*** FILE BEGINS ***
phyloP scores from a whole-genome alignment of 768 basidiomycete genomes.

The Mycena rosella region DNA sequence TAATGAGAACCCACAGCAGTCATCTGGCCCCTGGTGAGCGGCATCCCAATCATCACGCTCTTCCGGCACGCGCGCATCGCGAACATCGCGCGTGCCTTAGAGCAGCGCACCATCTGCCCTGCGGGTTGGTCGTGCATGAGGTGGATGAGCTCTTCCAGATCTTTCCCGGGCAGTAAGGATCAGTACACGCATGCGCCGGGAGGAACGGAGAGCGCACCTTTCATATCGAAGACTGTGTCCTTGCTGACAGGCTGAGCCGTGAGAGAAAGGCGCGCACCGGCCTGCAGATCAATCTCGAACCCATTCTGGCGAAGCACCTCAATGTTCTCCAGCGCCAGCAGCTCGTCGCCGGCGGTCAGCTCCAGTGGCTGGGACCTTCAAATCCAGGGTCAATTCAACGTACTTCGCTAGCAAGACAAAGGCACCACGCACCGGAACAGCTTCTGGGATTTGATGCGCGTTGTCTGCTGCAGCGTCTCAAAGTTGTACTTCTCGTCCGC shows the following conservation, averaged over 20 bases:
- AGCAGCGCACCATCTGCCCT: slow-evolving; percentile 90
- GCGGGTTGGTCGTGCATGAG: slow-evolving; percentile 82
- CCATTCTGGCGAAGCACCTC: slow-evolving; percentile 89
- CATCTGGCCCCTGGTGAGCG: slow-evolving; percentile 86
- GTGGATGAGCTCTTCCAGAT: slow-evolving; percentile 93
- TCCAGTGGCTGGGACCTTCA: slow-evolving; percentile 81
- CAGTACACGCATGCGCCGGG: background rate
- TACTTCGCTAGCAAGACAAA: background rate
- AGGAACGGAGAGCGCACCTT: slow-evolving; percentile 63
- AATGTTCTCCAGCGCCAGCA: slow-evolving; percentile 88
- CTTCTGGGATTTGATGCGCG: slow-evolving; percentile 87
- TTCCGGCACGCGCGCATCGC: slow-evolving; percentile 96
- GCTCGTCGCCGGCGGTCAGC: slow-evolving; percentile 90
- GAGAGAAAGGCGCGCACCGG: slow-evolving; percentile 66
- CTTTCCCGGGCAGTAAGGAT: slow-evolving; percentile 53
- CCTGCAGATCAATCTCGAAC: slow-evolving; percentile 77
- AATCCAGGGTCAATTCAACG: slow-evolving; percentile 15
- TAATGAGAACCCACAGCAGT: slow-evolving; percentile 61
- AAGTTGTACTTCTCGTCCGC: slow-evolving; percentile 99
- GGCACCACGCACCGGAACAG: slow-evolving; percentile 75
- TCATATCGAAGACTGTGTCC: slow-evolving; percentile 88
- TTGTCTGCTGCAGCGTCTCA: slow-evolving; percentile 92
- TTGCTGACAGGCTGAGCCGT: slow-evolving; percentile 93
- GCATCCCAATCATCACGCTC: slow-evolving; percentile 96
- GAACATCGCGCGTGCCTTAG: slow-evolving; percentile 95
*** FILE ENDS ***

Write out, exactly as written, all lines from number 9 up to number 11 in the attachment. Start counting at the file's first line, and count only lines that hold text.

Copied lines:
- CAGTACACGCATGCGCCGGG: background rate
- TACTTCGCTAGCAAGACAAA: background rate
- AGGAACGGAGAGCGCACCTT: slow-evolving; percentile 63